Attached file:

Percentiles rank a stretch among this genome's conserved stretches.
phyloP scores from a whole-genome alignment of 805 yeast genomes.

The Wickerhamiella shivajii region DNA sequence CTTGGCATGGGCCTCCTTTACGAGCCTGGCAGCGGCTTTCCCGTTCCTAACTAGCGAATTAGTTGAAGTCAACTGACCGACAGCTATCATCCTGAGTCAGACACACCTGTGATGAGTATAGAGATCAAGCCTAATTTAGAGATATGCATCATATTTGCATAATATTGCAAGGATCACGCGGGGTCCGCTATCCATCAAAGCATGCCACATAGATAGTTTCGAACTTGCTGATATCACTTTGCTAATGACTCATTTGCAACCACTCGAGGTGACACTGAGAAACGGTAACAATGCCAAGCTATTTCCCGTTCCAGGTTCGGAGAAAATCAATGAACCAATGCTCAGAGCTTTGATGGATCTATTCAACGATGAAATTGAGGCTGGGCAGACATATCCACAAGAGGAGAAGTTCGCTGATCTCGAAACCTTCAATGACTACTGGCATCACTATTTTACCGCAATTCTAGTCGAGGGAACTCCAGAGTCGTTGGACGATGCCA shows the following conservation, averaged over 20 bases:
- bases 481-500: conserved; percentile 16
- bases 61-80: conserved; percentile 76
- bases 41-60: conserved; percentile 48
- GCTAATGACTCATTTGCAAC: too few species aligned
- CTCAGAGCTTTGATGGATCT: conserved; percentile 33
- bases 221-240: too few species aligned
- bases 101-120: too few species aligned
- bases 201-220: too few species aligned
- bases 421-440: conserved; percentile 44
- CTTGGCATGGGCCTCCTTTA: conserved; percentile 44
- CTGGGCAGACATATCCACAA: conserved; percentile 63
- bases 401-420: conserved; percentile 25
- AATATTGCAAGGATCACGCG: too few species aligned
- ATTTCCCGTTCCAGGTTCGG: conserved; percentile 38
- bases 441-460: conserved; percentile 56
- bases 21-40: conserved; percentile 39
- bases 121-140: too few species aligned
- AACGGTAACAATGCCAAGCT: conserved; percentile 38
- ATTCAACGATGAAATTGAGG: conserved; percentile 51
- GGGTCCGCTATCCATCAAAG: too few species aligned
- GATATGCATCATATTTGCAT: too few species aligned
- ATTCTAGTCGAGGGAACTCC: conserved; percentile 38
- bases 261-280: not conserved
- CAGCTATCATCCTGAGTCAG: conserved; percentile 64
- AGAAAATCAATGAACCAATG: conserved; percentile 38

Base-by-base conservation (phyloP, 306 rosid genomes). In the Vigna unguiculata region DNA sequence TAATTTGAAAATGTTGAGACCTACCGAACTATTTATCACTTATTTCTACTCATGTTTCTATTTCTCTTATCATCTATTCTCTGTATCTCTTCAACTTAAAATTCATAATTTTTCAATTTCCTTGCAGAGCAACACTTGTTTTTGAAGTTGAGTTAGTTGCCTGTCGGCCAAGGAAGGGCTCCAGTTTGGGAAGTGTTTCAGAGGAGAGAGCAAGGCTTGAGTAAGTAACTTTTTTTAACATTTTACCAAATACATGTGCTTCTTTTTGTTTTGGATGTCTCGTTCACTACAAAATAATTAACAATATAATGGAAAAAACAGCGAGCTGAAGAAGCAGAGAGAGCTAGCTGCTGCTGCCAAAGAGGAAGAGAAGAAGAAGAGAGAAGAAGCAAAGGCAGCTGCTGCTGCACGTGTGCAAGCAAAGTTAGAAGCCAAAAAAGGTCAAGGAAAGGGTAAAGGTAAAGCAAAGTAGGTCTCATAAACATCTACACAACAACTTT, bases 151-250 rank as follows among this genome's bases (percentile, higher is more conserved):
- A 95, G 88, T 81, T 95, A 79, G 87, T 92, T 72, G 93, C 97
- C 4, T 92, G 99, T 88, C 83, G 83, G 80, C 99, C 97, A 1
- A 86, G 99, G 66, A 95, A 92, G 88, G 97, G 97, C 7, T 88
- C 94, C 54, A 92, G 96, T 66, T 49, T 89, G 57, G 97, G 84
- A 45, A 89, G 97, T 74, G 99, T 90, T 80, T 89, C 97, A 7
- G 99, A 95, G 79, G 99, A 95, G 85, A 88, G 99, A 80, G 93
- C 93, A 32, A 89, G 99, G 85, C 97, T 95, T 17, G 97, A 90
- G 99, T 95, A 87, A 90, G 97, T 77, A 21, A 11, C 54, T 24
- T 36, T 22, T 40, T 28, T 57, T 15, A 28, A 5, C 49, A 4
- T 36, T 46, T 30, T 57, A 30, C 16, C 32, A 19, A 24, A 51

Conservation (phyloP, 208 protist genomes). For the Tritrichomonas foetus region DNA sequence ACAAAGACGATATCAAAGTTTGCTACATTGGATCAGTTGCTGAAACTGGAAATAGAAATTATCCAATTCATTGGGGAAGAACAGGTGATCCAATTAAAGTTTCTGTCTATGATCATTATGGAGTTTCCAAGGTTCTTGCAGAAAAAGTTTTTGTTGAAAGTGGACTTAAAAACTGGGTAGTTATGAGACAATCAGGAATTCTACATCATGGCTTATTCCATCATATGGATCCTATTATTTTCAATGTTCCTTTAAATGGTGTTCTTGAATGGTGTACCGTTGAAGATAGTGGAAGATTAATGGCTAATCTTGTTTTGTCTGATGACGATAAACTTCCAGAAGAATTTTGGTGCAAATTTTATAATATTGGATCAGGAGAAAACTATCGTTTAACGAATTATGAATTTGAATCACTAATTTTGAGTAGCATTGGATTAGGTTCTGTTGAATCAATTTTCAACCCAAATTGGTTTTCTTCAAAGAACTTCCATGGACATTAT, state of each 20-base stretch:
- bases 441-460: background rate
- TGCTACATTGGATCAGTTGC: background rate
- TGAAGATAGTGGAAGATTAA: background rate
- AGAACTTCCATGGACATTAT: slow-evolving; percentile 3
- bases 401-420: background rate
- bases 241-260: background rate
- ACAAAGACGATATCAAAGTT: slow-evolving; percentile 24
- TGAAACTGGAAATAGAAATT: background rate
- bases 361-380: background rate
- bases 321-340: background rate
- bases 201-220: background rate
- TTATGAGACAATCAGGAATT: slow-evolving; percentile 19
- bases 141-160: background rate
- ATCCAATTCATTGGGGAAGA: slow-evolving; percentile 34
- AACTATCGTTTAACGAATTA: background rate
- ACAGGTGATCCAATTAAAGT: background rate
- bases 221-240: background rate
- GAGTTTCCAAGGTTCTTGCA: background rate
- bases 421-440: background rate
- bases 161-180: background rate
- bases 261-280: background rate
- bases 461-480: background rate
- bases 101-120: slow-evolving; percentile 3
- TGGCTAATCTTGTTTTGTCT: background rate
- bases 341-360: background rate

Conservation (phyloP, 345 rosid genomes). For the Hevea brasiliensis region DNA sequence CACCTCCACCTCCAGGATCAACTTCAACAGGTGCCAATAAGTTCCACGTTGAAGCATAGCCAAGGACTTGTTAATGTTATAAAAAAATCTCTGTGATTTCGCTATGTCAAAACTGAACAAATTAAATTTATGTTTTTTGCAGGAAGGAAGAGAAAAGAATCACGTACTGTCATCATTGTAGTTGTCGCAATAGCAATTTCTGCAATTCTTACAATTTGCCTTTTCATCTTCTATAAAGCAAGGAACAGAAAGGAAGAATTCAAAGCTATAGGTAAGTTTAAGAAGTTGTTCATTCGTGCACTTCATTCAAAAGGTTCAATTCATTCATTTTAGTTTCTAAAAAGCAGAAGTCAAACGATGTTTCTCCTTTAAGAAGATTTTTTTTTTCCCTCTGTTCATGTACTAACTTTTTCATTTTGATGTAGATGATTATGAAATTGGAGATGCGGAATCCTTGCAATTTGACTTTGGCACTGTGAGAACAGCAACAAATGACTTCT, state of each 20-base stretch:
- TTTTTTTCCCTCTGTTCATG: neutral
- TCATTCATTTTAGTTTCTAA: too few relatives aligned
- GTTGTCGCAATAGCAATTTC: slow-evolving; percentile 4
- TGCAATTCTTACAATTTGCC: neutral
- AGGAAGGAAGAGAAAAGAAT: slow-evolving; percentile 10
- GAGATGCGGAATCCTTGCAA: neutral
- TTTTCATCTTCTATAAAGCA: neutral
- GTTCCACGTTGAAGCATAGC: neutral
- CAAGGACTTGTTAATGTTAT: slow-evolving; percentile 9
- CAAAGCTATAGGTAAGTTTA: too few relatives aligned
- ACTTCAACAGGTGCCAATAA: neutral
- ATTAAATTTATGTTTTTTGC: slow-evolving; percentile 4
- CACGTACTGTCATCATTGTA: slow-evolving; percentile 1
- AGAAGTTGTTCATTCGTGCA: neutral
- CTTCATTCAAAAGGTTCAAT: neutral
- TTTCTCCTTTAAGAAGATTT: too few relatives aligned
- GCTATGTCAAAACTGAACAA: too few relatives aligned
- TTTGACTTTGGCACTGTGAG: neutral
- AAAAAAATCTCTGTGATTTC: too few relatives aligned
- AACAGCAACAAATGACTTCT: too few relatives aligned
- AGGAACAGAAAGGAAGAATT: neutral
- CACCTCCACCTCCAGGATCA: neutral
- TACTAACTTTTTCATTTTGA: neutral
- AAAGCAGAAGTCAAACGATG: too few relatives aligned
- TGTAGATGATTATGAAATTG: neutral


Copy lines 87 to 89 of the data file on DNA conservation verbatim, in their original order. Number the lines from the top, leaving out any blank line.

- AGGAACAGAAAGGAAGAATT: neutral
- CACCTCCACCTCCAGGATCA: neutral
- TACTAACTTTTTCATTTTGA: neutral